When I was growing up, I was one of six kids and my father owned a toy store in Hackensack, New Jersey. What I learned as a teenager, was that his leftover inventory became our Christmas presents. While I slept, the delivery truck from his store would back up the driveway late Christmas Eve. What I remember most was the volume of presents, each of the six of us would have a huge mound of gifts. Mostly oddball toys, that were often bad ideas: stilts, minibikes and Barbie mathematician, to name a few. My father would have worked for 30 straight days and when the Christmas shopping season was over, he would be around and far more relaxed. So, emotionally I fused Christmas with a huge pile of presents and a relaxed father. I realize now that what I valued most was having the adults in the house relaxed along with traditions that I could count on.
Sadly, I took all of this into my own kids experience by mindlessly making sure they too had a huge “pile” on Christmas morning. It is hard to break away from the expectation of a “pile”. Reflecting on the holidays, and if I could give advice to myself as a young mother, this is what it would be:
- Radically simplify, which requires asking what we want from the holiday season. What makes sense and what makes us crazy? Is what I am doing also what I value or I am setting myself up for frustration, crazymaking and/or resentment?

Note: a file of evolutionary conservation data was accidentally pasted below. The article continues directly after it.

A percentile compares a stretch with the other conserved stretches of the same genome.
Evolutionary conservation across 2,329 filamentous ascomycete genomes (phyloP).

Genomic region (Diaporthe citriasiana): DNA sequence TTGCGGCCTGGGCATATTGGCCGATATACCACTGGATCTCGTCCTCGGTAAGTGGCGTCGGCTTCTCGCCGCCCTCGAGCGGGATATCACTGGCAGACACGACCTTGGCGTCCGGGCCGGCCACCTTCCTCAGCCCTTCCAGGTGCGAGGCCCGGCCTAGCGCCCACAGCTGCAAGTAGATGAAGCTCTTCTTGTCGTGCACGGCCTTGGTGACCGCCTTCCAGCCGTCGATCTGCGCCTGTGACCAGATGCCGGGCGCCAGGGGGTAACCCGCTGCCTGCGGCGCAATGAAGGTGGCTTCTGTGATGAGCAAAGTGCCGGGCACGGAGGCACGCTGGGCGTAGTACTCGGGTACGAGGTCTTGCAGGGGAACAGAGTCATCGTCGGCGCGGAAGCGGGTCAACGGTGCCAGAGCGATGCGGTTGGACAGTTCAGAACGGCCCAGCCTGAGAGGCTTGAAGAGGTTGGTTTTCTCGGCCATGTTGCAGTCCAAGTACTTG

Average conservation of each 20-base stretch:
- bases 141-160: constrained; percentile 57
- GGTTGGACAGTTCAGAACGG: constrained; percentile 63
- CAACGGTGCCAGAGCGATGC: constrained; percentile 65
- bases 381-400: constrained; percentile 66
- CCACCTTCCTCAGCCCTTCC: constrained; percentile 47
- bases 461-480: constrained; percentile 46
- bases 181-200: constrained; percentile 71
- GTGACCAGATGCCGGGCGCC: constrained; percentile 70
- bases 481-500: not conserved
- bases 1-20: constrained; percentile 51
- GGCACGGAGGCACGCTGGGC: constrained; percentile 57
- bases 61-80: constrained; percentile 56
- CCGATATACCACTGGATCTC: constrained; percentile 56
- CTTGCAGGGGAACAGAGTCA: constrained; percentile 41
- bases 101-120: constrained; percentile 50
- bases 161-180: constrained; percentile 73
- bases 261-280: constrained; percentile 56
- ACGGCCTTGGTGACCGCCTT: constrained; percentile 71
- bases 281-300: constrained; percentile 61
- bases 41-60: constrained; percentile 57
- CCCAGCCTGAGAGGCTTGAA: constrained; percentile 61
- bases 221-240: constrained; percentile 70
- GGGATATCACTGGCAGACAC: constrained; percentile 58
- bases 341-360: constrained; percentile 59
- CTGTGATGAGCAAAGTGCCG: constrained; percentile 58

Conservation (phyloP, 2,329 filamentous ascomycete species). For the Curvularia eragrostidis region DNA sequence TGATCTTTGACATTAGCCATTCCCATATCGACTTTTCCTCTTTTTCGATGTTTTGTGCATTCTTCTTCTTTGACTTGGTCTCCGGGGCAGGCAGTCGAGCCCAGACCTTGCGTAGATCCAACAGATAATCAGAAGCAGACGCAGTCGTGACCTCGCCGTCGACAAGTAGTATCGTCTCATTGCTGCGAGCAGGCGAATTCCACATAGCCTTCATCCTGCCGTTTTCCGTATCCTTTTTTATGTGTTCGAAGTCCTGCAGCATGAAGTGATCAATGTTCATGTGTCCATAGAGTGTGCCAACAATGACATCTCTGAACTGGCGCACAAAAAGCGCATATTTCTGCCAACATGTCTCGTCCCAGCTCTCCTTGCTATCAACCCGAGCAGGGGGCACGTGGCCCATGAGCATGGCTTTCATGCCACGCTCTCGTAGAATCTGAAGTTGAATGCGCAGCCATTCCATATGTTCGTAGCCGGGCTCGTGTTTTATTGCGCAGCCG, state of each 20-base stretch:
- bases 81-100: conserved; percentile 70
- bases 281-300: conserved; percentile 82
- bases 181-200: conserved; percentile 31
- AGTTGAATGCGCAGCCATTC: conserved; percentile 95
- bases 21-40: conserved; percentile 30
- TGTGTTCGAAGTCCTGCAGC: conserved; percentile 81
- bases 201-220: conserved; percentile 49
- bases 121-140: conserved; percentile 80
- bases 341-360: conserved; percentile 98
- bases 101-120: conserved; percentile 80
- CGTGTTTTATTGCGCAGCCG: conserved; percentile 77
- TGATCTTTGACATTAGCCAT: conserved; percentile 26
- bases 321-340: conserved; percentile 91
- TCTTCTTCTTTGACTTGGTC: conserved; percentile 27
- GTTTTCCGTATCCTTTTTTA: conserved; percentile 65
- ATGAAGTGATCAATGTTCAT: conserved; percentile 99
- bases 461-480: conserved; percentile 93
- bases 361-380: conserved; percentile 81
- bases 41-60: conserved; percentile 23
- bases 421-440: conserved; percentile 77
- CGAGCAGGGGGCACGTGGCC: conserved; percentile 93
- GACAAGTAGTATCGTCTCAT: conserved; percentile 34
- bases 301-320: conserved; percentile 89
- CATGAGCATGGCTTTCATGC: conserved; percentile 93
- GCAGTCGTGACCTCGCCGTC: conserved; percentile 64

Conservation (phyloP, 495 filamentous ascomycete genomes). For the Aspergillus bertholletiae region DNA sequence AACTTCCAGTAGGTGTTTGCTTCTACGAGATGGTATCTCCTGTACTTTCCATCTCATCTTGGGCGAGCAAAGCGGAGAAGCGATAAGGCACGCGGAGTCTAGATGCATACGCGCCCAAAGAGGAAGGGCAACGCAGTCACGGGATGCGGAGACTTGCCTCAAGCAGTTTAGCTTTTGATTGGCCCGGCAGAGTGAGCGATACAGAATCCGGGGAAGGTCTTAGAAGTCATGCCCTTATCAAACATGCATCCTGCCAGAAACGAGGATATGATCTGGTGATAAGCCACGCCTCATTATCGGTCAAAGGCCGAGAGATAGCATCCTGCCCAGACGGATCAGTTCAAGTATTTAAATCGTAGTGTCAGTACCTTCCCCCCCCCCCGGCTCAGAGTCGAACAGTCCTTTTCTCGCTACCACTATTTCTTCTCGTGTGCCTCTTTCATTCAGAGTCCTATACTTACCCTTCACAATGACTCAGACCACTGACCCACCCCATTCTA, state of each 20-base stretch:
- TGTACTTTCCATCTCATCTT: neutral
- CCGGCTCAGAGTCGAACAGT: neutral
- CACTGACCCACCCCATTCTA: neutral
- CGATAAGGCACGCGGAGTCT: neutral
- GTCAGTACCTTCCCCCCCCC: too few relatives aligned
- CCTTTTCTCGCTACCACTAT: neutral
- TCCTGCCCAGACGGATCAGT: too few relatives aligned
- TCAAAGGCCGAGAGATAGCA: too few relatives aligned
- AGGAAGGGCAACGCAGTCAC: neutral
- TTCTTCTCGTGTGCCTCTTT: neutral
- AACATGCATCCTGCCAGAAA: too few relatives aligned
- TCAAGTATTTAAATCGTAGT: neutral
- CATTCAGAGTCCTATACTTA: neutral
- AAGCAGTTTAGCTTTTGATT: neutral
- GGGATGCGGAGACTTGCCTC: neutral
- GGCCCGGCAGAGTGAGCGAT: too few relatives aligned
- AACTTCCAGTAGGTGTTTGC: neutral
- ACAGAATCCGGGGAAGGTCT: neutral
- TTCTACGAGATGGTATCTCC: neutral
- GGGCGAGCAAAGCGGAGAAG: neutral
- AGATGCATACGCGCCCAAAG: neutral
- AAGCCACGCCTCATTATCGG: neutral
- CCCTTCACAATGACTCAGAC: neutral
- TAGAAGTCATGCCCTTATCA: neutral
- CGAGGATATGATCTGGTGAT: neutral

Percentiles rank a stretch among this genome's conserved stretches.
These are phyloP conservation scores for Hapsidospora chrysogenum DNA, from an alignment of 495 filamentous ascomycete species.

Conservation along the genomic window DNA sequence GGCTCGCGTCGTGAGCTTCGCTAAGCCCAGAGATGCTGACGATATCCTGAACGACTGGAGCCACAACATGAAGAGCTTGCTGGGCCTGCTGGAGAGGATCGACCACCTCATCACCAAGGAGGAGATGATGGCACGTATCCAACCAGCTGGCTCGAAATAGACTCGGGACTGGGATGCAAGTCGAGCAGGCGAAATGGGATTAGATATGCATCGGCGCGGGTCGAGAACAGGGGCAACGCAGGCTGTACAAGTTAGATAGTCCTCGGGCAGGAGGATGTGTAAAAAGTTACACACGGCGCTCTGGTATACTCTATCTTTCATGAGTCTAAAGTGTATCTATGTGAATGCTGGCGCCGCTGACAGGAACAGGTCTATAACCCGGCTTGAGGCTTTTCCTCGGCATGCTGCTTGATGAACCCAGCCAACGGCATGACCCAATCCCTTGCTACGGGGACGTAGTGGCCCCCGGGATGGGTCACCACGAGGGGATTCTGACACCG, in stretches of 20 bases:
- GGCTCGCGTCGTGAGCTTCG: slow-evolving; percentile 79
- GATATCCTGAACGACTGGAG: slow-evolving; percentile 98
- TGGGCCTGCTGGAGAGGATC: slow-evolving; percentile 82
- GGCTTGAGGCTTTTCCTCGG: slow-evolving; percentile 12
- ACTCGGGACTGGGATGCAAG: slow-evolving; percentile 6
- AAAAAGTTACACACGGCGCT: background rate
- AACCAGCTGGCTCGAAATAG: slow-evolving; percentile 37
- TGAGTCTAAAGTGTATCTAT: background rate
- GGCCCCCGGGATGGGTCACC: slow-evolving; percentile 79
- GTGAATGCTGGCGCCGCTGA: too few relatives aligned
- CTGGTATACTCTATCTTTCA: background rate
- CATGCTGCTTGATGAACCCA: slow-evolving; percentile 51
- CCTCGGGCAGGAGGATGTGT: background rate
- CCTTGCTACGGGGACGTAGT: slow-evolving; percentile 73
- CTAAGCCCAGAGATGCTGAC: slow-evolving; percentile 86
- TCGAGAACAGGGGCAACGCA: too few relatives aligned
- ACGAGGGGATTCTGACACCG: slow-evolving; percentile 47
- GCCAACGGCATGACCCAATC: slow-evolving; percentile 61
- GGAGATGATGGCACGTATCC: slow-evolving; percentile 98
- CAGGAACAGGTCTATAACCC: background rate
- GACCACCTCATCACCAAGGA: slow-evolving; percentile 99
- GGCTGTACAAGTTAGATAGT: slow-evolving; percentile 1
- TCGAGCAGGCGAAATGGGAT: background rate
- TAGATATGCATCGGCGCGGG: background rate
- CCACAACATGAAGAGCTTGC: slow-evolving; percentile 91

- Create white space: Traditions must be flexible, or they begin to suffocate when we remain too rigid. I would consider the holidays a time to STOP and have free time, go hiking or connect with friends we rarely get to see.
- The 3 gifts: I would have started from the very beginning getting each child three gifts that showed I put thought into what makes them feel loved. A need, a want, and a book. Since I created the expectation of the “pile” it is fraught as I try to de-escalate. To mix a metaphor, the road to hell is paved with expectations.
Happy Holidays to You and Yours.
If you are one of the millions of people who may be feeling lonely or grief-filled, my wish is that you notice the chorus of kind people all around this harsh world and to remember that despair is universal and not everlasting.